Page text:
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Epistemology / Philosophy

Skepticism

This post is part of the series Knowledge

So far, I have discussed knowledge in general and in the various sciences. I have briefly mentioned skepticism when I discussed the difference between experiential, factual and theoretical knowledge, but I cannot really finish a series on knowledge without discussing skepticism.

There are special and general forms of skepticism. The special forms of skepticism are all skepticism about knowledge. They are special because knowledge varies depending on which discipline is being discussed. So a skepticism about scientific knowledge need not lead to a skepticism about philosophical knowledge. The general form of skepticism is not a skepticism about theoretical knowledge of some kind but about experiential knowledge. This includes skepticism about perception, memory or any other sense as well as skepticism about our ability to join that knowledge to create facts.

The special form of skepticism is not properly resolved in a general discussion on knowledge. We would first need to establish what science we are being skeptical of and what knowledge is in that science before the skepticism could be resolved. Since knowledge varies across all of the sciences, the resolution to skepticism may vary as well. We could not rule such a thing out before investigating it.

The general form of skepticism can be divided into two categories. The first category is related to the senses. A skeptic may believe that our senses are the source of skeptical worries. Perhaps they are unreliable. Perhaps they are generally reliable, but are occasionally unreliable and we cannot tell the difference. Perhaps there is some other problem. The second category is related to facts. Perhaps the problem is not with our senses. Perhaps the problem is that we cannot gain facts from our sense information. Perhaps there is no reliable way of gaining true facts from our sense information. Perhaps there is a related problem.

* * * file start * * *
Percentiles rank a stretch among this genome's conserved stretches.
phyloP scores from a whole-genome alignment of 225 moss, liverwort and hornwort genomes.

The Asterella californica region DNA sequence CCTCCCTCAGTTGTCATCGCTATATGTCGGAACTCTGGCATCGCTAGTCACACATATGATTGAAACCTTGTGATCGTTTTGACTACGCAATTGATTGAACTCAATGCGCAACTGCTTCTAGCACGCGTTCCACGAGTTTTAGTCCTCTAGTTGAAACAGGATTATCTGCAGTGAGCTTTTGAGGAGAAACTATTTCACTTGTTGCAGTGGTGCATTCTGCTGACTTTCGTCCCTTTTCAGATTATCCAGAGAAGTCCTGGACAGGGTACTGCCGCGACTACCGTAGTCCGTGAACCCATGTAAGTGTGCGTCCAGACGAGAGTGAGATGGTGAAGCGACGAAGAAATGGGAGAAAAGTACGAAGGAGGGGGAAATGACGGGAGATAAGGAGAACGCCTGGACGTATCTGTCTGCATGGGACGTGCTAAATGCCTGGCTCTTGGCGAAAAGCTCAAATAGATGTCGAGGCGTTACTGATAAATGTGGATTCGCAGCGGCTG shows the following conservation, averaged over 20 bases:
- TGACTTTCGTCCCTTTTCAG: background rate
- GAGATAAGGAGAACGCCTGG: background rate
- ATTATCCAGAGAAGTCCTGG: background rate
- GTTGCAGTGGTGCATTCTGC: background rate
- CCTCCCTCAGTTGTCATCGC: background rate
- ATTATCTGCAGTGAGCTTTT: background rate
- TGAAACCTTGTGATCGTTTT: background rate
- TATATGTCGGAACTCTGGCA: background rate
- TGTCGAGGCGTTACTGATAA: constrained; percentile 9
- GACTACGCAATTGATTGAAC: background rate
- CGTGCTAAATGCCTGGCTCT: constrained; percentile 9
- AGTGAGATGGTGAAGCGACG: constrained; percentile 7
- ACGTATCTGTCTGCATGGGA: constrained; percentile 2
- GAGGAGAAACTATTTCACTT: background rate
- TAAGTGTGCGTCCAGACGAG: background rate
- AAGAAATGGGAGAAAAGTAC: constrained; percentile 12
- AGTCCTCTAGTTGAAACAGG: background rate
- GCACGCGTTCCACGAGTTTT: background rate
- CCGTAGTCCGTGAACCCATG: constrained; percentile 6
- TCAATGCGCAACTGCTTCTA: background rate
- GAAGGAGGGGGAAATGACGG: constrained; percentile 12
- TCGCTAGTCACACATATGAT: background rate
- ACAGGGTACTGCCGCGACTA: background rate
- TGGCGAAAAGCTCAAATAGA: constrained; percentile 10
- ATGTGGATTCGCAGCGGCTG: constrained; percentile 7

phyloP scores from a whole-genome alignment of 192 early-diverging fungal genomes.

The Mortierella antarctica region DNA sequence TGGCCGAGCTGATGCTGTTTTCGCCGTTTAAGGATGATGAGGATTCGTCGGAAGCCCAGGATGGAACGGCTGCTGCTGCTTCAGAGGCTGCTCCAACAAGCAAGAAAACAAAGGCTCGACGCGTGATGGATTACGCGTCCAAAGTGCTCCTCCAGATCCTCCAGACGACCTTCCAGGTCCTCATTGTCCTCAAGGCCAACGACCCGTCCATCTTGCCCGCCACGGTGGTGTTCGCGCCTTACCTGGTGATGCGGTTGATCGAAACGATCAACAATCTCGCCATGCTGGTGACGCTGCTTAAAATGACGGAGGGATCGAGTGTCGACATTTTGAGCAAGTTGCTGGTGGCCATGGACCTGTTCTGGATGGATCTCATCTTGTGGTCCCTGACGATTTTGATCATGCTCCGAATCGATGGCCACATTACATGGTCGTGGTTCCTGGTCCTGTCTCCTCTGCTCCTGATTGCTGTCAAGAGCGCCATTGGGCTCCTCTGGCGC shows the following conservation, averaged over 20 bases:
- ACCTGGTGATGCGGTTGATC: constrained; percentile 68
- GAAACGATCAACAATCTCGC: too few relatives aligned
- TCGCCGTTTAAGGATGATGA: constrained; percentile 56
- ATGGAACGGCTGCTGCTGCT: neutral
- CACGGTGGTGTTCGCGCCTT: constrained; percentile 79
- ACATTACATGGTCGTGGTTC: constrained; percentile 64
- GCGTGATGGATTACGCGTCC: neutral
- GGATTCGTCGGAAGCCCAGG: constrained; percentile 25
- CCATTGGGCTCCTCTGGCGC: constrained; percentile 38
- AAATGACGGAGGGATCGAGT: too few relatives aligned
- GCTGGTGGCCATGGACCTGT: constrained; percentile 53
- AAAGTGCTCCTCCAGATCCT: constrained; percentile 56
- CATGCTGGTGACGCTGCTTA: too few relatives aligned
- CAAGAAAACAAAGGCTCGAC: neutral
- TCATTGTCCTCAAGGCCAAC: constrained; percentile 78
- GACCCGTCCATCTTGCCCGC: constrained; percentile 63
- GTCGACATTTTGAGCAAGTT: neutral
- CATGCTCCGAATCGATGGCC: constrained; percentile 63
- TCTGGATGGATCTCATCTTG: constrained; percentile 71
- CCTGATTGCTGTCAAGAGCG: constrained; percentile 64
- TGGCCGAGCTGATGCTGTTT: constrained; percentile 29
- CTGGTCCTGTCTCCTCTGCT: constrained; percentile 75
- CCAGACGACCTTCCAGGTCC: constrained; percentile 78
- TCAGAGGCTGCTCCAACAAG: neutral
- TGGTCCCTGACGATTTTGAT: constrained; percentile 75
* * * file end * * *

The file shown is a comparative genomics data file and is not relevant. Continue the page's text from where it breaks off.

There is also a general argument against such skeptical worries. It is very simple. There needs to be evidence to justify any skeptical claim. There are two ways that skeptical worries could be stated. The first way is simply by means of doubt. The claim is not that the senses are unreliable, but that such a claim deserves serious consideration. The second is a demand for evidence. It is the claim that the senses are unreliable, not just that they may be unreliable. But claims are only worth consideration if there is a reason to consider them. We do not seriously consider the claim that the moon is made out of cheese because there is no reason at all to make that claim. Similarly, any skeptical claim of either sort requires evidence to even be considered. But skepticism is not unified in the same way as knowledge. So acceptance of one skeptical claim does not make further claims more acceptable. Therefore, each skeptical claim can only be considered if there is evidence to consider it. There mere presence of worries is not sufficient.

To say more on this matter would require a digression into human psychology and perception.

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